Monday, December 14, 2009

A Euler massage

UPDATE - it turns out that the diagram I previously posted is a Euler diagram, rather than a Venn diagram. Apologies for my ignorance. Here's another handy one to make up for it:

from hand of Roy:

Wyn [of Reith days, from whence NYK first sprang] sent me this extremely useful diagram, having fallen foul of my pedantry:

It's amazing how a good diagram can ease one's understanding. I thought I was pretty up to speed on the whole issue of British borders, but this brought added clarity to the whole thing - it'll will make good recommended reading the next time I have to explain to any newbies how I can be British and English, whilst also coming from Scotland.

It doesn't however help explain why I sometimes have to edit that description depending on the company I'm in. Or how I'm at once one half Scottish, one half Indian and one whole English, yet am just one Briton! I need my own Euler diagram.

Thursday, December 03, 2009

Climate Tricks

By Gareth. i.e. verbose entry warning...

I watched a debate the other night between amongst others George Monbiot on one side and Lord Nigel Lawson on the other (Maggie's chancellor of the exchequer) and something Lawson kept bringing up that was not properly refuted by Monbiot bugged me. It was this: "Global warming has stopped in the last decade". Monbiot's refutation was that 8 out of 10 of the hottest years on record have been since 2001. Which is absolutely correct, but argued Lawson, using an analogy, if population growth stopped in 2000 the last few years would still have the highest recorded number of people on the planet (ie growth stagnated). So, with that in mind I thought I'd get hold of any evidence Lawson had to prove his point then look at the data which exists in the public realm to try and back that up. With a little help from a timely Guardian article I found that Lawson is Chairman of the board of trustees of the Global Warming Policy Foundation and that their website hosts the image I've added below showing an apparent cooling or end of global warming on the header of each page (sorry it's small go to the website to see it more clearly). So here it is, Lawson's evidence for the end of global warming.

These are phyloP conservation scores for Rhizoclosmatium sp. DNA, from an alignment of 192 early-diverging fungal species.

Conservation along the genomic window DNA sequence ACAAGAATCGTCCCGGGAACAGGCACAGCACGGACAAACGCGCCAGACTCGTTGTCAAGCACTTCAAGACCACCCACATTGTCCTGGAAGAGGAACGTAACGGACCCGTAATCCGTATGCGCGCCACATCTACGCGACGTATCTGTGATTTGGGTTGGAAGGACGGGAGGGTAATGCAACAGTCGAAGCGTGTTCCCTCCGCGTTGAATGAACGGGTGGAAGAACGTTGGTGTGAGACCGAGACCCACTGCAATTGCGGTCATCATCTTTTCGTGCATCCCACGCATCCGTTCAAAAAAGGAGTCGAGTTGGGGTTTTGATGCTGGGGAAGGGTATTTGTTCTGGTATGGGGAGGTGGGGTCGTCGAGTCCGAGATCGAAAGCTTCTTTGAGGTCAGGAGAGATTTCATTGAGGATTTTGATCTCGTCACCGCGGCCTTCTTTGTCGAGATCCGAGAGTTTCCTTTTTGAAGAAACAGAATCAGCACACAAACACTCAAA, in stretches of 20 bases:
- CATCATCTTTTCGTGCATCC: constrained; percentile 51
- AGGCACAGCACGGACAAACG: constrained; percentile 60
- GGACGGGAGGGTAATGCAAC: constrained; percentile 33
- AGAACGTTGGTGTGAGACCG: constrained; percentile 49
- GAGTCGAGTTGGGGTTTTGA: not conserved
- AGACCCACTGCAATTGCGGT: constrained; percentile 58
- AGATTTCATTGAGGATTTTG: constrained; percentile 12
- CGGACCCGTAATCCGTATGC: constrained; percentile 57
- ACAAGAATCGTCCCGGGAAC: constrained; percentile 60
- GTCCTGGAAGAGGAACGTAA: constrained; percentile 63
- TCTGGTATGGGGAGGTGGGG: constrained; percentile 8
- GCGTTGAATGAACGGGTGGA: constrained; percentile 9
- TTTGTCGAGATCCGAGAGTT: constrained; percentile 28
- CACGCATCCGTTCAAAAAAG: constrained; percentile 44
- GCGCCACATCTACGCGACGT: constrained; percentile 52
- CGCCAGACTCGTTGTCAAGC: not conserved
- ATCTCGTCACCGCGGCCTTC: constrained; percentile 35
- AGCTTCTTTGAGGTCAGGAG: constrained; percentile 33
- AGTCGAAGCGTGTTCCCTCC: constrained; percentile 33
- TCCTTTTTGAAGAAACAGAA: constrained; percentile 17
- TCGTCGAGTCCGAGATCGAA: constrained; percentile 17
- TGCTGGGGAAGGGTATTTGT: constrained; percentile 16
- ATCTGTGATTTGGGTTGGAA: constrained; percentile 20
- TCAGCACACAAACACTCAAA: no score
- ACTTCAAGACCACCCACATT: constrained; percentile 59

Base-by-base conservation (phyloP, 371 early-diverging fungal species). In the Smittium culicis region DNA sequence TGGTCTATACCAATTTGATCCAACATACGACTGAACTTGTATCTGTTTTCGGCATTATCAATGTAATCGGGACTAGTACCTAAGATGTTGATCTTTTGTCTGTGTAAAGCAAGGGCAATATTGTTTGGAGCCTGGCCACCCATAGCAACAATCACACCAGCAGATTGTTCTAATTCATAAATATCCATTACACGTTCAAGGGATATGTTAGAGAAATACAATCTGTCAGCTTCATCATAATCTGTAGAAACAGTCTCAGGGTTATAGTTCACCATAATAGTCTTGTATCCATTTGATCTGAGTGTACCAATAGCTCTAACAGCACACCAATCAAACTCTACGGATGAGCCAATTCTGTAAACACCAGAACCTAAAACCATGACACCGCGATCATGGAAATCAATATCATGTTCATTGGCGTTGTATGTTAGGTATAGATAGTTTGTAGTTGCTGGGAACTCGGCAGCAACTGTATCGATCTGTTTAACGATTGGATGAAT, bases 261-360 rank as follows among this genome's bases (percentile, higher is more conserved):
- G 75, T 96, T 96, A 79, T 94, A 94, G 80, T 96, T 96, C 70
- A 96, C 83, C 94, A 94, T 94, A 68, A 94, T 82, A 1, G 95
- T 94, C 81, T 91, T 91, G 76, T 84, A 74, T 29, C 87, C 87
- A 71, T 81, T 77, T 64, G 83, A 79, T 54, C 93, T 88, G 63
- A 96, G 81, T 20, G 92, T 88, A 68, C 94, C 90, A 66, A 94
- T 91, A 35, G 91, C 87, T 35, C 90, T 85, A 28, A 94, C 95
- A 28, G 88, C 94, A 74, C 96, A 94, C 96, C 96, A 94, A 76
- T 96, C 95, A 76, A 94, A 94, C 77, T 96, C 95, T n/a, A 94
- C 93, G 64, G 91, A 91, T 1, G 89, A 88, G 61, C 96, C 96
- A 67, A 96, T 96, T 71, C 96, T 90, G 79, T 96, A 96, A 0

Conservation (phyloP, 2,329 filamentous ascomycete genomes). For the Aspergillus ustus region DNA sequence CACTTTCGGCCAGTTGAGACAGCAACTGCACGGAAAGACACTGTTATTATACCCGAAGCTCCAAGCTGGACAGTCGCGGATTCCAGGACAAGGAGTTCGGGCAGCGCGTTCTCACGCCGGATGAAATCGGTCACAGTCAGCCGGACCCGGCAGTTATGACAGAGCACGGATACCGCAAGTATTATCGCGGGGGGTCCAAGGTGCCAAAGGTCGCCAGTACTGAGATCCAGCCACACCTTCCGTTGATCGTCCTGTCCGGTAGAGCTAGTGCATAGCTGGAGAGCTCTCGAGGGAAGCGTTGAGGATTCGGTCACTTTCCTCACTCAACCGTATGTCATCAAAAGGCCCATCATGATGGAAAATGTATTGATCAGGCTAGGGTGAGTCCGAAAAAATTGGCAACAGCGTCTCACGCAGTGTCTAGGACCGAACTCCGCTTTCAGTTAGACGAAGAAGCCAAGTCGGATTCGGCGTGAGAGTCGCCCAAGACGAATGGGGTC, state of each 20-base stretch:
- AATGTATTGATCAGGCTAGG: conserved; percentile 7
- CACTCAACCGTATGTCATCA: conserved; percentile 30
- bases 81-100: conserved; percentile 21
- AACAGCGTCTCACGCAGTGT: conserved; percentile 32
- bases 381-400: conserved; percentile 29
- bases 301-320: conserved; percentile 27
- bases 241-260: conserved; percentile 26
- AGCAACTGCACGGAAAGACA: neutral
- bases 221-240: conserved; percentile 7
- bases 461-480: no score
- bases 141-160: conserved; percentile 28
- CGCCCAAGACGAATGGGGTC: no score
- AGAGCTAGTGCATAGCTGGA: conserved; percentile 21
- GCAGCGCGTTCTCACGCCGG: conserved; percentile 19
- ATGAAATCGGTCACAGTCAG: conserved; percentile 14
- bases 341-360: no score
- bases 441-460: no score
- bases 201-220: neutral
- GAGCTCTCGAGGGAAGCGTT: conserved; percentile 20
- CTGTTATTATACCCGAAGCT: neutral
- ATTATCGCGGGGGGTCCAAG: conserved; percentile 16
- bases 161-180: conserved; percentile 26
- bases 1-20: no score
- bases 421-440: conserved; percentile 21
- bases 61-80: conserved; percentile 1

Next step, try and reproduce it using any of the global datasets that exist. I.e. the ones from the UK Met Office (HadCRUT), NASA (GISS) and the National Climatic Data Center in the US (NOAA).

I've attached another two images. The first is the entire record of temperature on land and ocean for the last 100+ years (depending on dataset, e.g HadCRUT goes back to 1850) for all three datasets. This is no small piece of work, it comes from multiple measurements and many stations around the globe and has nicely been hosted for us all to look at at the above websites (who said we couldn't get access to this stuff?!).

The first thing to point out is that any monkey could tell you that the overall trend here is 'up' ie warmer and that if you took any one ten-year section you could probably find a decrease in temperature and conclude that global warming had stopped when the overall trend is still, our monkey tells us, UP. In other words we have natural variability in the climate. But let us ignore that for it is not convenient in my search for something to back up the claim that global warming has stopped in the last ten years. How best to do this? Well, the best way I can think to do this is pick the hottest year on record (that has the biggest positive anomaly from the baseline), from the one data set that works best for us to be our starting point, then see the decline from here on in. To do this we have to ignore the NOAA and GISS datasets as they have 2005 as the hottest year and it's quite tricky to claim global warming has ended when the hottest year on record is within your frame of reference. No, much better would be to pick the the HadCRUT data (red line on above figure) as this has 1998 as the hottest year, and well, it's British so it must be better. Now, what else can we do? Well, 2009 so far is looking pretty warm on the grand scheme (see that awkward upwards tick at the end of the red line above), and you know it's only December, so we don't have a full years record yet so let's drop that point and just use 1998 to 2008 and have a look at the beautiful decline like on Lawson's website header.

Wait, what's that? Even when I do that (last image) I STILL get an upwards trend on all three datasets. Bugger. Oh well, maybe I'll just re-draw my own image with fictitious points to match my argument (you'll note that as the Guardian article above points out this image has 2003 and 2005 level pegging for temp on their image, they aren't, and 2006 and 2007 warmer than 2004, again they're not) and put that on the top of my website, much better.

UPDATE: I just noticed, after having written this, that real climate beat me to it a few months back. Still it's good to do these things for yourself every now and then huh?!